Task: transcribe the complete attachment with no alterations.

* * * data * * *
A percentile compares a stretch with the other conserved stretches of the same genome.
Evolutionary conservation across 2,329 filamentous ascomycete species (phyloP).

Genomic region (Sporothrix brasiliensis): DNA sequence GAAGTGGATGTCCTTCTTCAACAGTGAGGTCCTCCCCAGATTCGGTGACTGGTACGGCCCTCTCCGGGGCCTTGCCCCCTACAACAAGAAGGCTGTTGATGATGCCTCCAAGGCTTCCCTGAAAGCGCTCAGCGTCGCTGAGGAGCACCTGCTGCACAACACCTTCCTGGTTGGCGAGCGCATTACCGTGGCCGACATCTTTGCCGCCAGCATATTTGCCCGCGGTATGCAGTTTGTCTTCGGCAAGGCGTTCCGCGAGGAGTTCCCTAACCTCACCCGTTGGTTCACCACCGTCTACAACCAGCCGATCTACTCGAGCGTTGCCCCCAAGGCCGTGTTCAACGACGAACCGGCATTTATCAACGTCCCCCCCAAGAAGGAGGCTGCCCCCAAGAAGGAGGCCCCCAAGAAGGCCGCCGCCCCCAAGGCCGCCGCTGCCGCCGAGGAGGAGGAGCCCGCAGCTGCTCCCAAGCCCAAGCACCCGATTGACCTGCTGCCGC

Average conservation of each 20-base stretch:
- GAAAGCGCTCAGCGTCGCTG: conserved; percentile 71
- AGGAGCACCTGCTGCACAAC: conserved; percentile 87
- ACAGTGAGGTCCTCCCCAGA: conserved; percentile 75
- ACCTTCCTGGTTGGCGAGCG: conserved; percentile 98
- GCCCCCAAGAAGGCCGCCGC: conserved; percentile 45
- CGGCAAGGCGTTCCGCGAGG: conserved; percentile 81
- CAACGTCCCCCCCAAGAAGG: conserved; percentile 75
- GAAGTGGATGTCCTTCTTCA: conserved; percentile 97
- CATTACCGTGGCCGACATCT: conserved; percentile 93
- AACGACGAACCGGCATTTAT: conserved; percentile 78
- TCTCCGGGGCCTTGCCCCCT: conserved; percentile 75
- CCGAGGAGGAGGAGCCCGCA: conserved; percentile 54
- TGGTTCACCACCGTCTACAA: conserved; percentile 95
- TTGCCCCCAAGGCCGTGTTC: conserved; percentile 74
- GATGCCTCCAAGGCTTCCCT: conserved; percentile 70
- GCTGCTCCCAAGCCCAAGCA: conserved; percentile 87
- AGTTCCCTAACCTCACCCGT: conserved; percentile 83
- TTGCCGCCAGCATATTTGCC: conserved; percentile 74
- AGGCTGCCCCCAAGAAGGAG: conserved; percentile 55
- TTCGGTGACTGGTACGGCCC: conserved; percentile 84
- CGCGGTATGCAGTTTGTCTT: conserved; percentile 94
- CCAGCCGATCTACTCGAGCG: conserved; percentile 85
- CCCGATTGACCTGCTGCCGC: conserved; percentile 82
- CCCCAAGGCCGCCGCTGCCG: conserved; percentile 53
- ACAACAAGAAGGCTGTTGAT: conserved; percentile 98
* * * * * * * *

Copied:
A percentile compares a stretch with the other conserved stretches of the same genome.
Evolutionary conservation across 2,329 filamentous ascomycete species (phyloP).

Genomic region (Sporothrix brasiliensis): DNA sequence GAAGTGGATGTCCTTCTTCAACAGTGAGGTCCTCCCCAGATTCGGTGACTGGTACGGCCCTCTCCGGGGCCTTGCCCCCTACAACAAGAAGGCTGTTGATGATGCCTCCAAGGCTTCCCTGAAAGCGCTCAGCGTCGCTGAGGAGCACCTGCTGCACAACACCTTCCTGGTTGGCGAGCGCATTACCGTGGCCGACATCTTTGCCGCCAGCATATTTGCCCGCGGTATGCAGTTTGTCTTCGGCAAGGCGTTCCGCGAGGAGTTCCCTAACCTCACCCGTTGGTTCACCACCGTCTACAACCAGCCGATCTACTCGAGCGTTGCCCCCAAGGCCGTGTTCAACGACGAACCGGCATTTATCAACGTCCCCCCCAAGAAGGAGGCTGCCCCCAAGAAGGAGGCCCCCAAGAAGGCCGCCGCCCCCAAGGCCGCCGCTGCCGCCGAGGAGGAGGAGCCCGCAGCTGCTCCCAAGCCCAAGCACCCGATTGACCTGCTGCCGC

Average conservation of each 20-base stretch:
- GAAAGCGCTCAGCGTCGCTG: conserved; percentile 71
- AGGAGCACCTGCTGCACAAC: conserved; percentile 87
- ACAGTGAGGTCCTCCCCAGA: conserved; percentile 75
- ACCTTCCTGGTTGGCGAGCG: conserved; percentile 98
- GCCCCCAAGAAGGCCGCCGC: conserved; percentile 45
- CGGCAAGGCGTTCCGCGAGG: conserved; percentile 81
- CAACGTCCCCCCCAAGAAGG: conserved; percentile 75
- GAAGTGGATGTCCTTCTTCA: conserved; percentile 97
- CATTACCGTGGCCGACATCT: conserved; percentile 93
- AACGACGAACCGGCATTTAT: conserved; percentile 78
- TCTCCGGGGCCTTGCCCCCT: conserved; percentile 75
- CCGAGGAGGAGGAGCCCGCA: conserved; percentile 54
- TGGTTCACCACCGTCTACAA: conserved; percentile 95
- TTGCCCCCAAGGCCGTGTTC: conserved; percentile 74
- GATGCCTCCAAGGCTTCCCT: conserved; percentile 70
- GCTGCTCCCAAGCCCAAGCA: conserved; percentile 87
- AGTTCCCTAACCTCACCCGT: conserved; percentile 83
- TTGCCGCCAGCATATTTGCC: conserved; percentile 74
- AGGCTGCCCCCAAGAAGGAG: conserved; percentile 55
- TTCGGTGACTGGTACGGCCC: conserved; percentile 84
- CGCGGTATGCAGTTTGTCTT: conserved; percentile 94
- CCAGCCGATCTACTCGAGCG: conserved; percentile 85
- CCCGATTGACCTGCTGCCGC: conserved; percentile 82
- CCCCAAGGCCGCCGCTGCCG: conserved; percentile 53
- ACAACAAGAAGGCTGTTGAT: conserved; percentile 98